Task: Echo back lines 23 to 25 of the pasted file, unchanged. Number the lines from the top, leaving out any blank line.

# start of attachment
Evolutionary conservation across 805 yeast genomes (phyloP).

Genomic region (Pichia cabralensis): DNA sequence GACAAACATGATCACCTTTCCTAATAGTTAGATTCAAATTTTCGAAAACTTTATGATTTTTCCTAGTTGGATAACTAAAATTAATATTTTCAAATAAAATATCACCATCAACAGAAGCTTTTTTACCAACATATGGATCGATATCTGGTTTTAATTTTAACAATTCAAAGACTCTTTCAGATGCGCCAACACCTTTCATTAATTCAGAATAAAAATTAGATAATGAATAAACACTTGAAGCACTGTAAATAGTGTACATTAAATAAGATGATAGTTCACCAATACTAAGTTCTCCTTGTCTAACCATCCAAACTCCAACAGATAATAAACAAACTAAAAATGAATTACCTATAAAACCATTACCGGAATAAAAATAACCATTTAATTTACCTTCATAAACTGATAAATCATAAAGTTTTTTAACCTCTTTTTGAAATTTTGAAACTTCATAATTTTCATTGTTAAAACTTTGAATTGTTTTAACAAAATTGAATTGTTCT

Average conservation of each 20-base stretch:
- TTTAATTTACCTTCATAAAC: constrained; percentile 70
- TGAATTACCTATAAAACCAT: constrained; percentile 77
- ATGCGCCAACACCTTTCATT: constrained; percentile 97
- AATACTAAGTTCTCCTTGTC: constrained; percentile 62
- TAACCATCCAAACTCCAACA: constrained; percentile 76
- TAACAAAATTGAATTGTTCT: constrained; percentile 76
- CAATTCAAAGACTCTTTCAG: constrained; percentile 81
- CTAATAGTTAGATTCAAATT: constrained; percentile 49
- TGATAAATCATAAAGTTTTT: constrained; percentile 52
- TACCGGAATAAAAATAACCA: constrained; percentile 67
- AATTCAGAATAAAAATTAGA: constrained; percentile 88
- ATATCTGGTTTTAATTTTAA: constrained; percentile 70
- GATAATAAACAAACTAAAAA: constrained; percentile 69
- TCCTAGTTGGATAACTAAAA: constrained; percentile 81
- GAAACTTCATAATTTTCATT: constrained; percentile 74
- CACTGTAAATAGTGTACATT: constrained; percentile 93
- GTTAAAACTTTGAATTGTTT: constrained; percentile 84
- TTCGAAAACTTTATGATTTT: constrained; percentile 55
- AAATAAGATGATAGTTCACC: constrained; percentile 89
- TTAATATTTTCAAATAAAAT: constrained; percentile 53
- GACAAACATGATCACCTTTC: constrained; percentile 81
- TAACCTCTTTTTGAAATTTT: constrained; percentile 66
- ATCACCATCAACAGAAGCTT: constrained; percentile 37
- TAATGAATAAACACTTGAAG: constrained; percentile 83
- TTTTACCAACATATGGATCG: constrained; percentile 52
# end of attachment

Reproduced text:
- TTAATATTTTCAAATAAAAT: constrained; percentile 53
- GACAAACATGATCACCTTTC: constrained; percentile 81
- TAACCTCTTTTTGAAATTTT: constrained; percentile 66